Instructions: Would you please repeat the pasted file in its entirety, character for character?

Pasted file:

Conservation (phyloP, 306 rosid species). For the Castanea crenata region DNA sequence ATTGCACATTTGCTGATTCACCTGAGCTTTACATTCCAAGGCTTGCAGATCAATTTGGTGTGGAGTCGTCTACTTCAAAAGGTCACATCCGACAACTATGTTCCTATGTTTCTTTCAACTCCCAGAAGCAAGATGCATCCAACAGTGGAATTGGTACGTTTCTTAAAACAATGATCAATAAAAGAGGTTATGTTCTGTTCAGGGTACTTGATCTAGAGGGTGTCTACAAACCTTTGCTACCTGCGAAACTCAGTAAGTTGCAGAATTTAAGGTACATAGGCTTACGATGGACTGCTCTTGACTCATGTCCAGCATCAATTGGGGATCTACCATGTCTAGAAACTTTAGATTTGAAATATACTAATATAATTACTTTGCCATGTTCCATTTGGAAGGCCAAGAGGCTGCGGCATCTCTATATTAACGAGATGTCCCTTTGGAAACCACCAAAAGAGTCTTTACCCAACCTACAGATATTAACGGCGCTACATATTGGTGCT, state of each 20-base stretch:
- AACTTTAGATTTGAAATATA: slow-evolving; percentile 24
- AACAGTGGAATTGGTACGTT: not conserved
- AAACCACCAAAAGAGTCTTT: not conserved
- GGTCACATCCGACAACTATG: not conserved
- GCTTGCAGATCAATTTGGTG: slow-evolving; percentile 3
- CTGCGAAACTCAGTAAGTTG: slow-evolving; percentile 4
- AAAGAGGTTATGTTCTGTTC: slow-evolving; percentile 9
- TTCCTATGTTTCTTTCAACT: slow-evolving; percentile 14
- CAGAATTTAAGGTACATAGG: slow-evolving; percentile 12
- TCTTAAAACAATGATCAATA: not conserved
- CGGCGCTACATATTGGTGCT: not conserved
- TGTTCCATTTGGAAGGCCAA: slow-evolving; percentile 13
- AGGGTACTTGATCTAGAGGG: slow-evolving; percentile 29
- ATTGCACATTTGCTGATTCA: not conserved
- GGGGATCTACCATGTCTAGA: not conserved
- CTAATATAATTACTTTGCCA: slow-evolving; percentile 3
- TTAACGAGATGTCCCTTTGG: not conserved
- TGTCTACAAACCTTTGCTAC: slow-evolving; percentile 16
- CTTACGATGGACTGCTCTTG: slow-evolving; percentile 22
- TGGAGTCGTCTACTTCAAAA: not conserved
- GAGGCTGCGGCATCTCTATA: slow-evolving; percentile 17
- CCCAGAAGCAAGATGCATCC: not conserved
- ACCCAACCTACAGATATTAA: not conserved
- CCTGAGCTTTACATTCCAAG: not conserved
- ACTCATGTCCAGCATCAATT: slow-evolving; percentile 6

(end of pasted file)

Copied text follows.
Conservation (phyloP, 306 rosid species). For the Castanea crenata region DNA sequence ATTGCACATTTGCTGATTCACCTGAGCTTTACATTCCAAGGCTTGCAGATCAATTTGGTGTGGAGTCGTCTACTTCAAAAGGTCACATCCGACAACTATGTTCCTATGTTTCTTTCAACTCCCAGAAGCAAGATGCATCCAACAGTGGAATTGGTACGTTTCTTAAAACAATGATCAATAAAAGAGGTTATGTTCTGTTCAGGGTACTTGATCTAGAGGGTGTCTACAAACCTTTGCTACCTGCGAAACTCAGTAAGTTGCAGAATTTAAGGTACATAGGCTTACGATGGACTGCTCTTGACTCATGTCCAGCATCAATTGGGGATCTACCATGTCTAGAAACTTTAGATTTGAAATATACTAATATAATTACTTTGCCATGTTCCATTTGGAAGGCCAAGAGGCTGCGGCATCTCTATATTAACGAGATGTCCCTTTGGAAACCACCAAAAGAGTCTTTACCCAACCTACAGATATTAACGGCGCTACATATTGGTGCT, state of each 20-base stretch:
- AACTTTAGATTTGAAATATA: slow-evolving; percentile 24
- AACAGTGGAATTGGTACGTT: not conserved
- AAACCACCAAAAGAGTCTTT: not conserved
- GGTCACATCCGACAACTATG: not conserved
- GCTTGCAGATCAATTTGGTG: slow-evolving; percentile 3
- CTGCGAAACTCAGTAAGTTG: slow-evolving; percentile 4
- AAAGAGGTTATGTTCTGTTC: slow-evolving; percentile 9
- TTCCTATGTTTCTTTCAACT: slow-evolving; percentile 14
- CAGAATTTAAGGTACATAGG: slow-evolving; percentile 12
- TCTTAAAACAATGATCAATA: not conserved
- CGGCGCTACATATTGGTGCT: not conserved
- TGTTCCATTTGGAAGGCCAA: slow-evolving; percentile 13
- AGGGTACTTGATCTAGAGGG: slow-evolving; percentile 29
- ATTGCACATTTGCTGATTCA: not conserved
- GGGGATCTACCATGTCTAGA: not conserved
- CTAATATAATTACTTTGCCA: slow-evolving; percentile 3
- TTAACGAGATGTCCCTTTGG: not conserved
- TGTCTACAAACCTTTGCTAC: slow-evolving; percentile 16
- CTTACGATGGACTGCTCTTG: slow-evolving; percentile 22
- TGGAGTCGTCTACTTCAAAA: not conserved
- GAGGCTGCGGCATCTCTATA: slow-evolving; percentile 17
- CCCAGAAGCAAGATGCATCC: not conserved
- ACCCAACCTACAGATATTAA: not conserved
- CCTGAGCTTTACATTCCAAG: not conserved
- ACTCATGTCCAGCATCAATT: slow-evolving; percentile 6